At this time of year–breeding season–the vast majority of these numbers are orphaned and/or injured babies. The remainder consist of adult and juvenile birds that have come into care sick, broken, dehydrated, or otherwise compromised by fishing line, contaminants, animal attack, or the like.

 

The team has been working furiously all summer to stay on top of the high numbers of gull, heron and egret chicks–higher numbers than we have ever seen in a season!

Photo Credit: Cheryl Reynolds

Photo Credit: Cheryl Reynolds

Today, I’ve had the privilege of experiencing a few interesting treatments here in the SF Bay center. The first was the arrival of a hatchling Black Oystercatcher (see photo), a species which we have never raised in-house and have only seen rarely as a patient in our history. The chick was put in a heated intensive care unit along with a surrogate parent (feather duster) and we began the effort to find a suitable food. Fortunately, the chick has a taste for mussels and we have been able to get her to feed directly on tiny bits of mollusk. We have reached out to some of our peers who may have more experience with this species for guidance on the best possible care.

Yesterday, I was able to watch a delicate surgery on a new patient, a White-faced Ibis (see slideshow) with a double fracture in one wing. This bird will be featured on our BirdCam soon. Our Staff Veterinarian Rebecca Duerr and SF Center Manager Michelle Bellizzi worked tirelessly on this gentle bird’s wing, setting the affected bones and stabilizing the wing for the healing period.

Our work never ends at Bird Rescue — in a few days’ time we will likely receive another intake of birds. Until then, we’ll be busy caring for those in our centers and providing the needed support to get them closer to release.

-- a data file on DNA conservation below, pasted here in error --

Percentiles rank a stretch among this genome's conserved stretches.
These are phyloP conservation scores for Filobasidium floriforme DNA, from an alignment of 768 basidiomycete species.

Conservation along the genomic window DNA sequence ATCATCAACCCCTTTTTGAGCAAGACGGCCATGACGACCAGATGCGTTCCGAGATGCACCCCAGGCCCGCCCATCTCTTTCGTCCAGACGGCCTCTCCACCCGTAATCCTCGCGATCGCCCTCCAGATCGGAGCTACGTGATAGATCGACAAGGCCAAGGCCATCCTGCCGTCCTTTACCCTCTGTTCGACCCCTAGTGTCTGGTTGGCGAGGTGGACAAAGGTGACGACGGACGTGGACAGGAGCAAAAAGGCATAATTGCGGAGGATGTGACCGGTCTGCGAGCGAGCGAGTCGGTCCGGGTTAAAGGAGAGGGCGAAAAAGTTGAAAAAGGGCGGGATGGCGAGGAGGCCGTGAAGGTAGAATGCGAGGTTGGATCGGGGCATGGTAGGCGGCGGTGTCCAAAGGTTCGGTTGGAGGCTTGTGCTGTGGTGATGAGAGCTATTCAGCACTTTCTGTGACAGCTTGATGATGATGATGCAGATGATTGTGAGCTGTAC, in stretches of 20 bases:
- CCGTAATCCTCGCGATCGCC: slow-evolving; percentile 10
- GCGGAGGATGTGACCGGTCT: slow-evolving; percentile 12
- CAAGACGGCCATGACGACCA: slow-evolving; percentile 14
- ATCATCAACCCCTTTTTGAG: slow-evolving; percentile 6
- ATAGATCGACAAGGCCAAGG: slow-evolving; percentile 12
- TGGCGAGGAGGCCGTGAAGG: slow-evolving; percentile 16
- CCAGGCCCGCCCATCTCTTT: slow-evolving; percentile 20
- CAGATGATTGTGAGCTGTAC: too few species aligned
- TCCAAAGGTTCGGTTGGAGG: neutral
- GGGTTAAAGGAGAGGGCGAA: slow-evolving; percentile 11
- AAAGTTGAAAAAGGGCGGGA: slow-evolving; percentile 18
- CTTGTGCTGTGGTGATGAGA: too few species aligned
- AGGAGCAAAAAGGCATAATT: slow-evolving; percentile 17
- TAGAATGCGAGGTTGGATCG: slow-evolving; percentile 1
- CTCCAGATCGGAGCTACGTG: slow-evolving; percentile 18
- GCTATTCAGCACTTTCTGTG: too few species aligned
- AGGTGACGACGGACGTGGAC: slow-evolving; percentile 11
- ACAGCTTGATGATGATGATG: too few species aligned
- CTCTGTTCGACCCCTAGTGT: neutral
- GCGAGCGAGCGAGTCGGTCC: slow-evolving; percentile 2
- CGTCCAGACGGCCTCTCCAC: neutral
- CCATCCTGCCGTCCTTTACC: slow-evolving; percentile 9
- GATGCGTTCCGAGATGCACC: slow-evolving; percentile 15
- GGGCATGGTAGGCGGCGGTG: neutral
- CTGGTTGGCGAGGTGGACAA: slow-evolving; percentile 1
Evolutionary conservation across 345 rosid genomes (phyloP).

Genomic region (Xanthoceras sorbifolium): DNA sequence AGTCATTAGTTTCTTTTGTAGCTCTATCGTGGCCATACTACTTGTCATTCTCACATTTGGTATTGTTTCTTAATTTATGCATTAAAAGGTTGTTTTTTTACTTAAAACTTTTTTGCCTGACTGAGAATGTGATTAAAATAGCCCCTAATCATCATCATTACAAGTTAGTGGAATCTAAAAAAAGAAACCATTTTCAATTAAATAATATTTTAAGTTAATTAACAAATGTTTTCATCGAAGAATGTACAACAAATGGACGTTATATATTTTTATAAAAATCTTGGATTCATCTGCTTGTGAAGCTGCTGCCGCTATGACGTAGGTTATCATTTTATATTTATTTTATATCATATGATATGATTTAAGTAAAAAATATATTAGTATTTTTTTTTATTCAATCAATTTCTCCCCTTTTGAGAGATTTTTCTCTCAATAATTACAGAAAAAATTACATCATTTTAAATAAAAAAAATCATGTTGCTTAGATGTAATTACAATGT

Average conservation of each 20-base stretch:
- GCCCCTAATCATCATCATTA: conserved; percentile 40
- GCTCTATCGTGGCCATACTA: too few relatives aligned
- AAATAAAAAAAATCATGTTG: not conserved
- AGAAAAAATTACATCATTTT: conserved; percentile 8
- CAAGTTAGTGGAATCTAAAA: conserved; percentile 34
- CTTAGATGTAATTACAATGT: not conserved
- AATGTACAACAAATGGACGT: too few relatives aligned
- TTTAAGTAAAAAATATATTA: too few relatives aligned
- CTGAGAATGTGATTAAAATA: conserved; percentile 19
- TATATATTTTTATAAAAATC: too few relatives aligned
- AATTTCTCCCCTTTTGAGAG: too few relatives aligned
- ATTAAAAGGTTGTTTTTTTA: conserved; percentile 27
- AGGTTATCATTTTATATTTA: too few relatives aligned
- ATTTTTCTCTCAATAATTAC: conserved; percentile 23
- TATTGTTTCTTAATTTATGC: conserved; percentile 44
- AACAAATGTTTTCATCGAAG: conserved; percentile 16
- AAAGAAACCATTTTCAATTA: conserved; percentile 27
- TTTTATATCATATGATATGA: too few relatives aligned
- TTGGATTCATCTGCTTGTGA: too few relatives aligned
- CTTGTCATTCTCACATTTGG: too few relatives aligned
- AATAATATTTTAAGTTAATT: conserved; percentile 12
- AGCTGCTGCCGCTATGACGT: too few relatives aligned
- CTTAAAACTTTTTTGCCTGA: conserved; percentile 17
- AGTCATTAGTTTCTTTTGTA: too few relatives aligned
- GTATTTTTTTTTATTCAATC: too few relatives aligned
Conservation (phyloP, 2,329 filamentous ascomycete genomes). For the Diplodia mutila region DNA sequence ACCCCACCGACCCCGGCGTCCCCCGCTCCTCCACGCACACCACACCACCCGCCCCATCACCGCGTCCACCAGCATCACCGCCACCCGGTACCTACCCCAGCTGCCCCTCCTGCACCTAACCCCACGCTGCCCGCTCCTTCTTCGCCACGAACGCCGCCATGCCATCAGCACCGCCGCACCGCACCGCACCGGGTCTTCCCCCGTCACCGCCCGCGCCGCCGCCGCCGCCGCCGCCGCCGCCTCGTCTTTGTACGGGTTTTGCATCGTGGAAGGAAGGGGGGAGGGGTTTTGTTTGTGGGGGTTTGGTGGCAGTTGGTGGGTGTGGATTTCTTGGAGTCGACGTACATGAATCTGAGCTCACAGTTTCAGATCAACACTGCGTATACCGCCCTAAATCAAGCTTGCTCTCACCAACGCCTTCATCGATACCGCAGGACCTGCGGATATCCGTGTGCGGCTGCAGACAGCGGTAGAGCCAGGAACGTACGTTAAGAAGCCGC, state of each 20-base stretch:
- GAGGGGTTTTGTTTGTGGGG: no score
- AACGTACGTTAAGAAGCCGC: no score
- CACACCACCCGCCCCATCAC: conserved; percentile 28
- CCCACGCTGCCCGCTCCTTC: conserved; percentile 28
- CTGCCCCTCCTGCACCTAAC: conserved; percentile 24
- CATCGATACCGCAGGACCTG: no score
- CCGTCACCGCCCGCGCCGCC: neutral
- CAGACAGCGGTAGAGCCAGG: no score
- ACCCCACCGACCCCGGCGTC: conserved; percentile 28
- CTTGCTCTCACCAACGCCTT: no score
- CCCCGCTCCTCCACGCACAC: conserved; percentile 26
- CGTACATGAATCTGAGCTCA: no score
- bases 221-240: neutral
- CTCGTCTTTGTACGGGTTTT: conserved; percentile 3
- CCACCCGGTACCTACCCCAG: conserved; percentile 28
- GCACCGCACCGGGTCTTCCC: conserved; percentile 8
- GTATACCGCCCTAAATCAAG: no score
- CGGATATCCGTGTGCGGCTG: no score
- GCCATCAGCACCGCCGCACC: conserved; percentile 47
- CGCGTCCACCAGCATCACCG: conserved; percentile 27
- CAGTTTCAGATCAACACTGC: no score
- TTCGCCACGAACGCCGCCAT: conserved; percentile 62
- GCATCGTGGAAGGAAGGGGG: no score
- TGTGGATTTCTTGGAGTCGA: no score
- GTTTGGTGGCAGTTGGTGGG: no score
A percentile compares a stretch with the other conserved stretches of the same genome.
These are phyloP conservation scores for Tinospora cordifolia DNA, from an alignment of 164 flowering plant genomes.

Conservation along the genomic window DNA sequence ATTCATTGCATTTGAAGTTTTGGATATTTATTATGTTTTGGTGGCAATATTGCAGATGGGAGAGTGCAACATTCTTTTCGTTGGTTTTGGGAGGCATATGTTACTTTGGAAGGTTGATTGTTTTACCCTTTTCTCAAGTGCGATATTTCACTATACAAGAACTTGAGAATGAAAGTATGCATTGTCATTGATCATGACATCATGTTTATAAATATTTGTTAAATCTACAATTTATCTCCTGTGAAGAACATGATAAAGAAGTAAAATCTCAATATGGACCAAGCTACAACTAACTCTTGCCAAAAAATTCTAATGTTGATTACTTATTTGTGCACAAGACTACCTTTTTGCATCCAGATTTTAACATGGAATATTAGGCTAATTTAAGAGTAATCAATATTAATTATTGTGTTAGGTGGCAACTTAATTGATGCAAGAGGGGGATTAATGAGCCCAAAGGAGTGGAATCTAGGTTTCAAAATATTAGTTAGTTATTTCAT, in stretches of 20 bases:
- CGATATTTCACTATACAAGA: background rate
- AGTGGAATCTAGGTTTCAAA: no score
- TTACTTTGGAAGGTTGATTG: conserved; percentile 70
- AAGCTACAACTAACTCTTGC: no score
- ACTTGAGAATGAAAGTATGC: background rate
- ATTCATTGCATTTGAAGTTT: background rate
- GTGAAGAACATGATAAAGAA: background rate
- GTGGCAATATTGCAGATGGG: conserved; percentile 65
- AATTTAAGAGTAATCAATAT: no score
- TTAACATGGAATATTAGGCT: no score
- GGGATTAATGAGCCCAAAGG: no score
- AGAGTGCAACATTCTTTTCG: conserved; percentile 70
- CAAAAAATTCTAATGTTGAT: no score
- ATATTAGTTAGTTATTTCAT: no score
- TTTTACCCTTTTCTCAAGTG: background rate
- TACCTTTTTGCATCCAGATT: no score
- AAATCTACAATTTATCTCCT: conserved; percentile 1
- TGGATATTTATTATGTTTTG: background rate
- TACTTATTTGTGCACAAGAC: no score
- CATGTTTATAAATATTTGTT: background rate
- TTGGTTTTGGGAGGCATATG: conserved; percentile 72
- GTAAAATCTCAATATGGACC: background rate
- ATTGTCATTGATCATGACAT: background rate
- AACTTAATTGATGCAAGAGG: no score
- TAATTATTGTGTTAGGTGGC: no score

Thank you as always for your support of Bird Rescue. We are only as strong as our base of supporters. Please keep spreading the word!

There are many ways to support International Bird Rescue:

adopt a bird

become a recurring donor

volunteer

• follow us and share our posts on Facebook and Twitter

Best regards,

JD-Bergeron_signature-web

 

 

 

JD Bergeron

July 28, 2015

The Weekly Bittern #2: COME and go HOME

JD Bergeron, Executive Director

Dear Friends of International Bird Rescue–

Did you see Jurassic World yet? In the film, there are four Velociraptors that are shown as fast and savage hunters. Allow me to introduce International Bird Rescue’s very Common Merganser chicks in care at SF Bay Center 7/16/15own “Velociraptors”–a set of four baby Common Mergansers that clearly demonstrated in their feeding habits how they are descended from the dinosaurs! Over the past couple of weeks, I liked watching them during feedings as they swam along the surface with their heads submerged to find the minnows below, then darted underwater to torpedo at one or a few.

According to our friends at AllAboutBirds.org by the Cornell Lab of Ornithology:
Common Mergansers are streamlined ducks that float gracefully down small rivers or shallow shorelines. The males are striking with clean white bodies, dark green heads, and a slender, serrated red bill. The elegant gray-bodied females have rich, cinnamon heads with a short crest. In summer, look for them leading ducklings from eddy to eddy along streams or standing on a flat rock in the middle of the current. These large ducks nest in hollow trees; in winter they form flocks on larger bodies of water.

These orphans arrived from San Jose and Sonoma in May and spent the last 2-1/2 months in the capable care of our SF Bay Wildlife Center in Fairfield. I am happy to announce that all four were released at the American River in Sacramento last Friday. We were happy to be able to stablize these orphans and raise them to strong sub-adults that were able to be successfully released to their new home.